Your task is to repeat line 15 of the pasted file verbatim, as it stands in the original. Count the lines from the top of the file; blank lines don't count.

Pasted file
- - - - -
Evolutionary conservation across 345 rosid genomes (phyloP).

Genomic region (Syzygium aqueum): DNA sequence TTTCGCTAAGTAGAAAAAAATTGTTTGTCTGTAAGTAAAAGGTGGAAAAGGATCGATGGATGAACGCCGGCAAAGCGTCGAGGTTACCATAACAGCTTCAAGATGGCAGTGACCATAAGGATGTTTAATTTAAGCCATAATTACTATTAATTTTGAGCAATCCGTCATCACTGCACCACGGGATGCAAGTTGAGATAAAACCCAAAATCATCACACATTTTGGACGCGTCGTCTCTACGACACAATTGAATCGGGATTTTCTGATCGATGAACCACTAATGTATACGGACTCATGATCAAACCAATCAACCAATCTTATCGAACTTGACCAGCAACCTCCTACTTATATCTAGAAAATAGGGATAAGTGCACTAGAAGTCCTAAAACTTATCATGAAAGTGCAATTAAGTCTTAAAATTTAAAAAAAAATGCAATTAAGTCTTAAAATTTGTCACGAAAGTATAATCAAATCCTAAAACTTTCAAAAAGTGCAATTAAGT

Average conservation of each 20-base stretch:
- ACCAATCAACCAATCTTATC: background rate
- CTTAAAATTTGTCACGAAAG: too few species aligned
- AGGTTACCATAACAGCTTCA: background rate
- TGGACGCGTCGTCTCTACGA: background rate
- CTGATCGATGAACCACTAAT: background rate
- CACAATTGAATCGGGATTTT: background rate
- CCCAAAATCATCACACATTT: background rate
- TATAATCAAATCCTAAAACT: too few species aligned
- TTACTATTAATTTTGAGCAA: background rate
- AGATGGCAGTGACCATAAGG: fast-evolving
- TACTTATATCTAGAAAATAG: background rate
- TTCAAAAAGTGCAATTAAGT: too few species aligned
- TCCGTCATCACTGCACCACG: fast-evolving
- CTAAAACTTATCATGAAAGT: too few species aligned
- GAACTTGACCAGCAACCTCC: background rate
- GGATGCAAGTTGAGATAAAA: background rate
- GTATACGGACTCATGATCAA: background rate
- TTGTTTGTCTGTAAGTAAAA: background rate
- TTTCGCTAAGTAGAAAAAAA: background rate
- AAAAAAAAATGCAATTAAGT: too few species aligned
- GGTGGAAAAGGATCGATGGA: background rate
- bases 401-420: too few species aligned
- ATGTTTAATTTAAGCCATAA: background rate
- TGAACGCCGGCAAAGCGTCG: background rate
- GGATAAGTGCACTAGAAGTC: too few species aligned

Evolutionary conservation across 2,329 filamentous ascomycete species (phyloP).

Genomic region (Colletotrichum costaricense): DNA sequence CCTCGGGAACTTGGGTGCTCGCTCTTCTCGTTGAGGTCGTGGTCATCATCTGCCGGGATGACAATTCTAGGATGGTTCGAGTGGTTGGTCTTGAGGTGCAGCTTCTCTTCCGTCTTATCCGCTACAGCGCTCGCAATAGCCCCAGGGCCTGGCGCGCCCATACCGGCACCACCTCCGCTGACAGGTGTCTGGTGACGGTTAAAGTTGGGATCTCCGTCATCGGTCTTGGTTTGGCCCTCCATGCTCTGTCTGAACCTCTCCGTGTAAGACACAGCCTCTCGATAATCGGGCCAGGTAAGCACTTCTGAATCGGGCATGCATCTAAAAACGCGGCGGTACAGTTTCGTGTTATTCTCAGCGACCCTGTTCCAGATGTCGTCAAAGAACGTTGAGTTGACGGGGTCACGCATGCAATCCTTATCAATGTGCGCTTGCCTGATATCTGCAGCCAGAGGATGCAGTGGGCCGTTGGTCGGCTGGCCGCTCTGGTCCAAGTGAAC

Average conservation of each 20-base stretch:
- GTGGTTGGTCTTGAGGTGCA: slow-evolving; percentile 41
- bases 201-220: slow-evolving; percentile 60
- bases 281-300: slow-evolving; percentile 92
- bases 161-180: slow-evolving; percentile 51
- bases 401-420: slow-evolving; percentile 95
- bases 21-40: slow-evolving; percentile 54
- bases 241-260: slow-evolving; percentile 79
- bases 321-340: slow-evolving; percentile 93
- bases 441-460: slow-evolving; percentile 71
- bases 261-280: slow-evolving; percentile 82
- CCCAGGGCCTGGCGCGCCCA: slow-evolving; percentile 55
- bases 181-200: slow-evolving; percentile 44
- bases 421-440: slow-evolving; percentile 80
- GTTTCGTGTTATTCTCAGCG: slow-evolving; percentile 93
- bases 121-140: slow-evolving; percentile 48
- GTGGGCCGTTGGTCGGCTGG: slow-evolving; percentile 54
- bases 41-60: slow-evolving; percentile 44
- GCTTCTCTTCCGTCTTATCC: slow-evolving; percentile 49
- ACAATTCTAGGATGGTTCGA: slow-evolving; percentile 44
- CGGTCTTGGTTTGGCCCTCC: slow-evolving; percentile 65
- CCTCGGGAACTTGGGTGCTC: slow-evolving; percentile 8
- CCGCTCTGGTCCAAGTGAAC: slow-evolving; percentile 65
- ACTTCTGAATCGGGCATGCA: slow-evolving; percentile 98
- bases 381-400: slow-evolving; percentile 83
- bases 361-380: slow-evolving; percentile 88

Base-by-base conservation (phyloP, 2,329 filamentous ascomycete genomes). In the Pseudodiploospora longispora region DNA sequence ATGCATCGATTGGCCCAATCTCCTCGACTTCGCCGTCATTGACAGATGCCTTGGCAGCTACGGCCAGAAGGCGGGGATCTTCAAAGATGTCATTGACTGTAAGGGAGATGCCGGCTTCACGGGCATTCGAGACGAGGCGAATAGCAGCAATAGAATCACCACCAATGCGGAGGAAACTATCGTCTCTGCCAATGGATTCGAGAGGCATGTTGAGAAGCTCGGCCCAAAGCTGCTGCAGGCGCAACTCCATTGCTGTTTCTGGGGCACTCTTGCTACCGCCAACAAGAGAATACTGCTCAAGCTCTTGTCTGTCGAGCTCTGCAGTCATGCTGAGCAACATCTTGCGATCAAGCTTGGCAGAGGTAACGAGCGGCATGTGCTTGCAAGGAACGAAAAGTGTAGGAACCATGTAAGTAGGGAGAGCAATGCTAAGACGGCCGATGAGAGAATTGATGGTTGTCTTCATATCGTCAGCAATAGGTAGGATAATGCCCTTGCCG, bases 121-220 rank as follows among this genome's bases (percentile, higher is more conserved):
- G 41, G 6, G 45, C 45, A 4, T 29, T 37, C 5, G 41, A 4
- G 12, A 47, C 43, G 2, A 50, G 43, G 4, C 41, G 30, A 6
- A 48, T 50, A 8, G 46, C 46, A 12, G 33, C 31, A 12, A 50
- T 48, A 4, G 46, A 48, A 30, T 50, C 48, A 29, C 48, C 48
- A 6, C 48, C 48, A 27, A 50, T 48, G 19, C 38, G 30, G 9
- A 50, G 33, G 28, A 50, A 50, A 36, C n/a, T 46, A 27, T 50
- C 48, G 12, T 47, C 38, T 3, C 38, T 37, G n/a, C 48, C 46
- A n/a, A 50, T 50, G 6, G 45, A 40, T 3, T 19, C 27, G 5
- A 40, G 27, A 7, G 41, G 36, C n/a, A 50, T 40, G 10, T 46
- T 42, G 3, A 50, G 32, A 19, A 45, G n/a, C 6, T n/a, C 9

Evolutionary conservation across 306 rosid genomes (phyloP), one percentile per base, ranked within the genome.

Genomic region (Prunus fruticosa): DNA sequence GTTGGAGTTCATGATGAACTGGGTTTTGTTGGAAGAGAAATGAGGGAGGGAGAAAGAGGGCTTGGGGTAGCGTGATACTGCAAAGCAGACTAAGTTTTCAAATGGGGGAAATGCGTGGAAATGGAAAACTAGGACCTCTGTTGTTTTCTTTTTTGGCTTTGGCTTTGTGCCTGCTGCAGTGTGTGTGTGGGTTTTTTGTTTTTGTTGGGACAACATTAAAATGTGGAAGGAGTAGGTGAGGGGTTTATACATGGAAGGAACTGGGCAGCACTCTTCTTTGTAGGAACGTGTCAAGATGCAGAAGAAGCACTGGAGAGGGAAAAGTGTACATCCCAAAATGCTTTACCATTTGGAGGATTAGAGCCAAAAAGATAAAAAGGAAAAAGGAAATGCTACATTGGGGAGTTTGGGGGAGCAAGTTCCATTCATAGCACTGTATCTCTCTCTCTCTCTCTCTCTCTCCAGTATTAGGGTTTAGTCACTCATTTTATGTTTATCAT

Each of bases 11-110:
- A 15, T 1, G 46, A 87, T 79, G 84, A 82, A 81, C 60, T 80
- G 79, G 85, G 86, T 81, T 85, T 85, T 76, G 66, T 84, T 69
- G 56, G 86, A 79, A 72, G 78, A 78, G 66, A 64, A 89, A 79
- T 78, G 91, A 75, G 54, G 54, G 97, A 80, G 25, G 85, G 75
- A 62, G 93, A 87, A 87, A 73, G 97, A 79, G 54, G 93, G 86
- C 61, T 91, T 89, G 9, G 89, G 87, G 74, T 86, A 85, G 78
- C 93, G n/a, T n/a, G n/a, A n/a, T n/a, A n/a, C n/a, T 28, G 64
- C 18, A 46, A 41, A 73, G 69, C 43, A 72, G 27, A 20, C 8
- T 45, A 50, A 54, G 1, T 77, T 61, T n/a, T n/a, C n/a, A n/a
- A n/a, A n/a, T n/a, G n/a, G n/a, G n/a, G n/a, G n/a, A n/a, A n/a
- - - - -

- TTCAAAAAGTGCAATTAAGT: too few species aligned